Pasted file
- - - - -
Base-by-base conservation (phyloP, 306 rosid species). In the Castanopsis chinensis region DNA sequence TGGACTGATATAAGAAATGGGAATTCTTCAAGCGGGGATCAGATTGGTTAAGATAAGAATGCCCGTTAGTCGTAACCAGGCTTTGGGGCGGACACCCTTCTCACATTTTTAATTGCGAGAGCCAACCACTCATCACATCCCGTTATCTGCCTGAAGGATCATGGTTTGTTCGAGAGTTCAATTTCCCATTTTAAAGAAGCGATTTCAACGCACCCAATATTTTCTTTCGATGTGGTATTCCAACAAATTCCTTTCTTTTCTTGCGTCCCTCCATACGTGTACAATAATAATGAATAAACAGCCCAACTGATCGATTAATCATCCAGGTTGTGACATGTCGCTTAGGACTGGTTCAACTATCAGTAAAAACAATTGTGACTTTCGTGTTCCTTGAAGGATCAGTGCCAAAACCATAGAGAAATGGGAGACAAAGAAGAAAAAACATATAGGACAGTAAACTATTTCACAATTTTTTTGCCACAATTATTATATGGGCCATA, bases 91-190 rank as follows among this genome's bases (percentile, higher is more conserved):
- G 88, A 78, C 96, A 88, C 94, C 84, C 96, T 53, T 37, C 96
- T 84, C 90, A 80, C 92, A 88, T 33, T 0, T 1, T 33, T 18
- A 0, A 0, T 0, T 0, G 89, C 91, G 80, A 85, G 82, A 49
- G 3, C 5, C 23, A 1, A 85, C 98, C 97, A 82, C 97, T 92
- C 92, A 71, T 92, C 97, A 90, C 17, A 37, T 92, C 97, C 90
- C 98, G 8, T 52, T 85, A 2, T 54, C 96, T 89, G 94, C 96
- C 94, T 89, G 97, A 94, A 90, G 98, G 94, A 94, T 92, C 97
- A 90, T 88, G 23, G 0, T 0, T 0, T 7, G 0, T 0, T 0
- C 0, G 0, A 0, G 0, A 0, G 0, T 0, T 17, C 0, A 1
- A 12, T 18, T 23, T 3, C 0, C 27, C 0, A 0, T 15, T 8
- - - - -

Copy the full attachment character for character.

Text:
Base-by-base conservation (phyloP, 306 rosid species). In the Castanopsis chinensis region DNA sequence TGGACTGATATAAGAAATGGGAATTCTTCAAGCGGGGATCAGATTGGTTAAGATAAGAATGCCCGTTAGTCGTAACCAGGCTTTGGGGCGGACACCCTTCTCACATTTTTAATTGCGAGAGCCAACCACTCATCACATCCCGTTATCTGCCTGAAGGATCATGGTTTGTTCGAGAGTTCAATTTCCCATTTTAAAGAAGCGATTTCAACGCACCCAATATTTTCTTTCGATGTGGTATTCCAACAAATTCCTTTCTTTTCTTGCGTCCCTCCATACGTGTACAATAATAATGAATAAACAGCCCAACTGATCGATTAATCATCCAGGTTGTGACATGTCGCTTAGGACTGGTTCAACTATCAGTAAAAACAATTGTGACTTTCGTGTTCCTTGAAGGATCAGTGCCAAAACCATAGAGAAATGGGAGACAAAGAAGAAAAAACATATAGGACAGTAAACTATTTCACAATTTTTTTGCCACAATTATTATATGGGCCATA, bases 91-190 rank as follows among this genome's bases (percentile, higher is more conserved):
- G 88, A 78, C 96, A 88, C 94, C 84, C 96, T 53, T 37, C 96
- T 84, C 90, A 80, C 92, A 88, T 33, T 0, T 1, T 33, T 18
- A 0, A 0, T 0, T 0, G 89, C 91, G 80, A 85, G 82, A 49
- G 3, C 5, C 23, A 1, A 85, C 98, C 97, A 82, C 97, T 92
- C 92, A 71, T 92, C 97, A 90, C 17, A 37, T 92, C 97, C 90
- C 98, G 8, T 52, T 85, A 2, T 54, C 96, T 89, G 94, C 96
- C 94, T 89, G 97, A 94, A 90, G 98, G 94, A 94, T 92, C 97
- A 90, T 88, G 23, G 0, T 0, T 0, T 7, G 0, T 0, T 0
- C 0, G 0, A 0, G 0, A 0, G 0, T 0, T 17, C 0, A 1
- A 12, T 18, T 23, T 3, C 0, C 27, C 0, A 0, T 15, T 8